new exhibitions

12 Berkeley St, W1J 8DT
020 7491 0100

Mon-Fri 10-6; pre-book appointments online

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Apr 12 - May 8, 2021
Simon Lee Gallery is pleased to present a solo exhibition by New York-based conceptual artist Mika Tajima. For her debut solo exhibition in the UK, Tajima presents new paintings, textile works, and sculptures that focus on psychic and bodily energy under the regulation of technocapitalism. The exhibition connects the industrial production of energy and computational power to the maintenance of a fully realised productive self. Among other linkages, Regulation renders a relationship between a commercial fusion energy company and a group meditation startup. Indexing forms of technologies and ideologies that shape us as subjects, the work — perforated, formed, inverted, woven and enmeshed — materialises the unseen, contactless forces from within and beyond. The exhibition will include new works from the artist’s ongoing Art d’Ameublement, Negative Entropy, and Pranayama series, as well as a new group of glass sculptures titled Anima.
press release

Apr 12 - May 8, 2021
Simon Lee Gallery is proud to present an exhibition of Dexter Dalwood’s collage studies. These works have only been shown once previously in the UK as part of Dalwood’s 2010 exhibition at Tate St. Ives, which later travelled to FRAC Champagne – Ardenne and CAC Malaga.
Although created between 1999 and 2011, Dalwood’s collages feel relevant to the present moment in time. Presenting a series of unpeopled, interior scenes, they speak to the supremacy of the domestic realm at a time when our homes have become inescapable, often claustrophobic, territory. Yet these small-scale works intimate a life beyond four walls; indeed, the fourth wall opens to the viewer, offering a voyeuristic glimpse into an empty interior that reveals its occupant by composition – and on occasion, title – only.
For Dalwood, his collages existed as exercises in composition. In their subsequent translation to large-scale canvases, he preserved their sharp edges and disjoined aesthetic, resulting in a jarring sense of perspective and proportion that disorients the viewer. In asking his audience to absorb multiple images at once, Dalwood slows down the act of consumption, deconstructing canonical thinking and existing systems of belief, both subjective and collective. In this way, his collages are both symbols representative of his artistic process and his patchwork approach to the inconsistencies of memory.
press release

May 13 - Jun 10, 2021
Simon Lee Gallery is proud to present No Scene from My Studio, an exhibition of new and recent works by artist Werner Büttner. This is the artist’s debut exhibition with the gallery, coming ahead of a major retrospective spanning his career since the early 80s at the Hamburger Kunsthalle, Germany later this year.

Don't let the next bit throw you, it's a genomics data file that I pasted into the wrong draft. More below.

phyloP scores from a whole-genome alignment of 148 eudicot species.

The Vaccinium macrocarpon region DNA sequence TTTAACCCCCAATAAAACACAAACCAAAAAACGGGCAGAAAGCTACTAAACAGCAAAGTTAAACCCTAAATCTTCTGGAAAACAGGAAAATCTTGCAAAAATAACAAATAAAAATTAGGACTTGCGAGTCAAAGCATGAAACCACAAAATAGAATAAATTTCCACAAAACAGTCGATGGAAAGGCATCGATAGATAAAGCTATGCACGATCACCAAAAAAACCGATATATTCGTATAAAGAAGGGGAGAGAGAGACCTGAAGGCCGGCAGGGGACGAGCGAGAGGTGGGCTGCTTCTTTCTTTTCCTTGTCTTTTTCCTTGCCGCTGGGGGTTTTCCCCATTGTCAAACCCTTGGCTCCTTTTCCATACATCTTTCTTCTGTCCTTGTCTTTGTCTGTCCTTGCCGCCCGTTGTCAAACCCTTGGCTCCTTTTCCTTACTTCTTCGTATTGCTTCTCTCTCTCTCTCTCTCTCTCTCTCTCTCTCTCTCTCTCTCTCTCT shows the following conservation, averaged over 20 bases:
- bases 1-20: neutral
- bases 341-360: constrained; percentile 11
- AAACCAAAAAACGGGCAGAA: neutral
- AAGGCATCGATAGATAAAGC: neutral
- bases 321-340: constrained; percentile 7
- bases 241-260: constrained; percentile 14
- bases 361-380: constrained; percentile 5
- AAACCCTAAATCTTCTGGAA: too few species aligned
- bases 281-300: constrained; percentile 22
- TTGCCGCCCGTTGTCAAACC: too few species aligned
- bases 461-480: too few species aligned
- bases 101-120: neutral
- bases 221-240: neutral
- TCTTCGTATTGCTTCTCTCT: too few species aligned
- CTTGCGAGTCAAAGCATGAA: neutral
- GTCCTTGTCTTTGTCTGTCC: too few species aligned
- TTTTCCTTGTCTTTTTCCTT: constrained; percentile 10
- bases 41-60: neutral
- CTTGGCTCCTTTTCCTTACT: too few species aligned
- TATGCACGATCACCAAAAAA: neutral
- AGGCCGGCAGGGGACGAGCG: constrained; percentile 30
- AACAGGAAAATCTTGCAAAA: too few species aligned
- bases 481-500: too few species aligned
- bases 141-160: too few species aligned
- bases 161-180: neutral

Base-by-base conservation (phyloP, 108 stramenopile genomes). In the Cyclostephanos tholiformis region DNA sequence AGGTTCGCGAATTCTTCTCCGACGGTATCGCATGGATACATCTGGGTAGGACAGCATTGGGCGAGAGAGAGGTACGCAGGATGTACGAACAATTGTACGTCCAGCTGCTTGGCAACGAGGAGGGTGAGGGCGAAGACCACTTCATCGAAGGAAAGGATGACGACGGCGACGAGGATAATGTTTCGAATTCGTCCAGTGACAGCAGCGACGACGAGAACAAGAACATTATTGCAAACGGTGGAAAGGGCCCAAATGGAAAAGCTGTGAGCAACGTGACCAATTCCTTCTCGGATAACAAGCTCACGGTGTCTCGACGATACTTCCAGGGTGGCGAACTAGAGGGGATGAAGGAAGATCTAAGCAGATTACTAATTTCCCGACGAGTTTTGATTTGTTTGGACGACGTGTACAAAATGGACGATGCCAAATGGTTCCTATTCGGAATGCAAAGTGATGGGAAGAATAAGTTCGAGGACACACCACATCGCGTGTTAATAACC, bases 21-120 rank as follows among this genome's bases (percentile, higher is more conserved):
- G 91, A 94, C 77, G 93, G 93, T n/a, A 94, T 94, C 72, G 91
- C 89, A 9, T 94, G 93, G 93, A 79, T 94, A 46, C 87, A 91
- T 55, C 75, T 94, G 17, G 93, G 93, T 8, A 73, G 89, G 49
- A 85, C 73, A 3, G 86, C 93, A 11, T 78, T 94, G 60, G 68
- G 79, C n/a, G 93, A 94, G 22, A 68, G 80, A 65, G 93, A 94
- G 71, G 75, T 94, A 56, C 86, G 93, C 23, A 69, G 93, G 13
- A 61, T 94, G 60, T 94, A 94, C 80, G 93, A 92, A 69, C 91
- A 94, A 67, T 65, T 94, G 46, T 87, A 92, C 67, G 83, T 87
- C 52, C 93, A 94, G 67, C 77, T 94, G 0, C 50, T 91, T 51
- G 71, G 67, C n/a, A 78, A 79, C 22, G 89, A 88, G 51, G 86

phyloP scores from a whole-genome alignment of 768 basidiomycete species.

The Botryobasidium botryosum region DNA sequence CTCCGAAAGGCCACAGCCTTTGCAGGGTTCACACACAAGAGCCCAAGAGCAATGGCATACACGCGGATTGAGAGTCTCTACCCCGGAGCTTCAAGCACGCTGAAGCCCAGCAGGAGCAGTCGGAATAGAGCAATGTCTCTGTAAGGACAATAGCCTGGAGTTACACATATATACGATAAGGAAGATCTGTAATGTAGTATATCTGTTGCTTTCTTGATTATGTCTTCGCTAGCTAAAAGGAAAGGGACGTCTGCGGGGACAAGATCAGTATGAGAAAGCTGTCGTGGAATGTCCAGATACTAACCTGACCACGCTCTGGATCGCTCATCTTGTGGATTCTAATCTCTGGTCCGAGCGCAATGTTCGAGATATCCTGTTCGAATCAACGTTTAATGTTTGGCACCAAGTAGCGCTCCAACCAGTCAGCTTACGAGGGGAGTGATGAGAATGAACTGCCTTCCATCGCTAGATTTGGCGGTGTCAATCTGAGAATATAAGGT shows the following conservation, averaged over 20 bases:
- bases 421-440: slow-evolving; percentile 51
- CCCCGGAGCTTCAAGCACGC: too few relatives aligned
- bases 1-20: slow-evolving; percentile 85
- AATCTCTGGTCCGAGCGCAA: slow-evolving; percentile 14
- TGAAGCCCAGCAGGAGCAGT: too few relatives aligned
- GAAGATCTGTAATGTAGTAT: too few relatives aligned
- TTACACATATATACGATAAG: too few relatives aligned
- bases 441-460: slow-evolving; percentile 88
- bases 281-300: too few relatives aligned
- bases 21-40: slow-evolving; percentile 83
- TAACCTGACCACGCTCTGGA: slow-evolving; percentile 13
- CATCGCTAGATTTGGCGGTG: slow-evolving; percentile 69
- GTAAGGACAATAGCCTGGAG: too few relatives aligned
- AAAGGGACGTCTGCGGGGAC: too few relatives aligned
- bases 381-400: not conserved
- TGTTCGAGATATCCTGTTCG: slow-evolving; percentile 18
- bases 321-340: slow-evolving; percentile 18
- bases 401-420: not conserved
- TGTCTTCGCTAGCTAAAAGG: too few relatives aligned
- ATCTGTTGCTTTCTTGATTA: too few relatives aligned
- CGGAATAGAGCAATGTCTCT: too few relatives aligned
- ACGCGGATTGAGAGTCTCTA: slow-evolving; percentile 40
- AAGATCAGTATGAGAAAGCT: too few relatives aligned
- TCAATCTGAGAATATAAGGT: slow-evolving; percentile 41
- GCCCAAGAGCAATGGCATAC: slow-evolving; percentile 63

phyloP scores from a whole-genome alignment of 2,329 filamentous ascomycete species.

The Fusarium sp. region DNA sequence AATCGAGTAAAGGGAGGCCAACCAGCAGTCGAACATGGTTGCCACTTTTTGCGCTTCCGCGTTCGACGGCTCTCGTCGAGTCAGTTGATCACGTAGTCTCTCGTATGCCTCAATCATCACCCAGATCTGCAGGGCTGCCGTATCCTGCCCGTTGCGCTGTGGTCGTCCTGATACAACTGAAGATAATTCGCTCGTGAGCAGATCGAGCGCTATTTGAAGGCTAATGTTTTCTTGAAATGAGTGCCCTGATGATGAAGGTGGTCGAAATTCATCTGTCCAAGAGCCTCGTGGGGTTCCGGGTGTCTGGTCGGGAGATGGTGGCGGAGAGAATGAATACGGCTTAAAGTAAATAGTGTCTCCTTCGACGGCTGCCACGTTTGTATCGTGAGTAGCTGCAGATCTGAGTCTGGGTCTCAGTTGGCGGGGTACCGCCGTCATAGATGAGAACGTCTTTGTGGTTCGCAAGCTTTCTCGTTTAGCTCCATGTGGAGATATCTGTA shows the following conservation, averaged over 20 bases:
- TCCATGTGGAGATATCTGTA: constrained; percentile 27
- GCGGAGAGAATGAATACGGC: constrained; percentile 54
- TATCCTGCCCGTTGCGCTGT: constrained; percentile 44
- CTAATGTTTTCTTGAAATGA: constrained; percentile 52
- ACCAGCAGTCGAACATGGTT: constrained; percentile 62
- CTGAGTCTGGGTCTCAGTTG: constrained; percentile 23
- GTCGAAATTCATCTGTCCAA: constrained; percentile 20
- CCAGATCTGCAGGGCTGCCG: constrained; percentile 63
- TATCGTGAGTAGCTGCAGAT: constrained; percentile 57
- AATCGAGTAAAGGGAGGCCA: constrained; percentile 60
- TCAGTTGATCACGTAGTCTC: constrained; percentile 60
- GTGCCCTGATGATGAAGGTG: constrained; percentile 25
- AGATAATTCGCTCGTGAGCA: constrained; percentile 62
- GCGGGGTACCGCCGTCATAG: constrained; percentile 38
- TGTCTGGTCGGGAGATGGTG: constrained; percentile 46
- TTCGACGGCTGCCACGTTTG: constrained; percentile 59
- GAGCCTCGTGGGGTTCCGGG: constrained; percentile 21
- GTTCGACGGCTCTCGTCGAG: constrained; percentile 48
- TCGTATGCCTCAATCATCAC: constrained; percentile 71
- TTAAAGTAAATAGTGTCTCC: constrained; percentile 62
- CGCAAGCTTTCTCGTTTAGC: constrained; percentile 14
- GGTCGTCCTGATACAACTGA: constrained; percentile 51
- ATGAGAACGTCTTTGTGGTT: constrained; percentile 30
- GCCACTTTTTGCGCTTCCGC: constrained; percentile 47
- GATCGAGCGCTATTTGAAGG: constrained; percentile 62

Büttner is renowned for drawing out deeper layers of meaning from day-to-day life which may, at first glance, seem banal. His canvases and collages depict a tragi-comic reality, confronting social norms with both irony and satire, while retaining a firm grip on the history of painting. Driven by this unapologetic philosophy, Büttner, alongside Martin Kippenberger and Albert Oehlen, became a reactive voice in Hamburg in the late 1970s. The trio felt that art needed to address the failures of human morality within society. The subversive visual language they shaped, dubbed ‘Bad Painting’, dispensed with painterly conventions of technique and taste, in favour of an aesthetic that defiantly reinvented the medium.
Büttner invites his audience to rethink traditional subject matter and broader art historical references in the field of painting. Mixing past and present, he deals with icons and imagery, reimagining and reinterpreting them through a contemporary lens. In The Youth of the Venus of Willendorf, Büttner references the Upper Palaeolithic fertility totem, a paradigmatic representation of a voluptuous female figure. The painting offers a revised perspective, portraying a different archetype of a nubile female form with a slender and sensual torso. In considering the Venus of Willendorf at a different age, Büttner unlocks a figure traditionally frozen in time and creates possibilities for new narratives to emerge. Further nods to art history can also be observed in No Scene from My Studio. Here, the blue-tinted figure of a woman stands alone in a composition that recalls Henri Matisse’s iconic multi-coloured cut-outs, while the title calls into question whether the painting is an homage or challenge to the French master. Büttner’s titles reveal a finely tuned sense of irony, often uncovering crude and bitter truths. His bold and enigmatic phrases, and the use of text within a number of the works in the exhibition play a decisive role in the reception of his paintings, directing the viewer’s attention whilst simultaneously leaving space for interpretation.
press release


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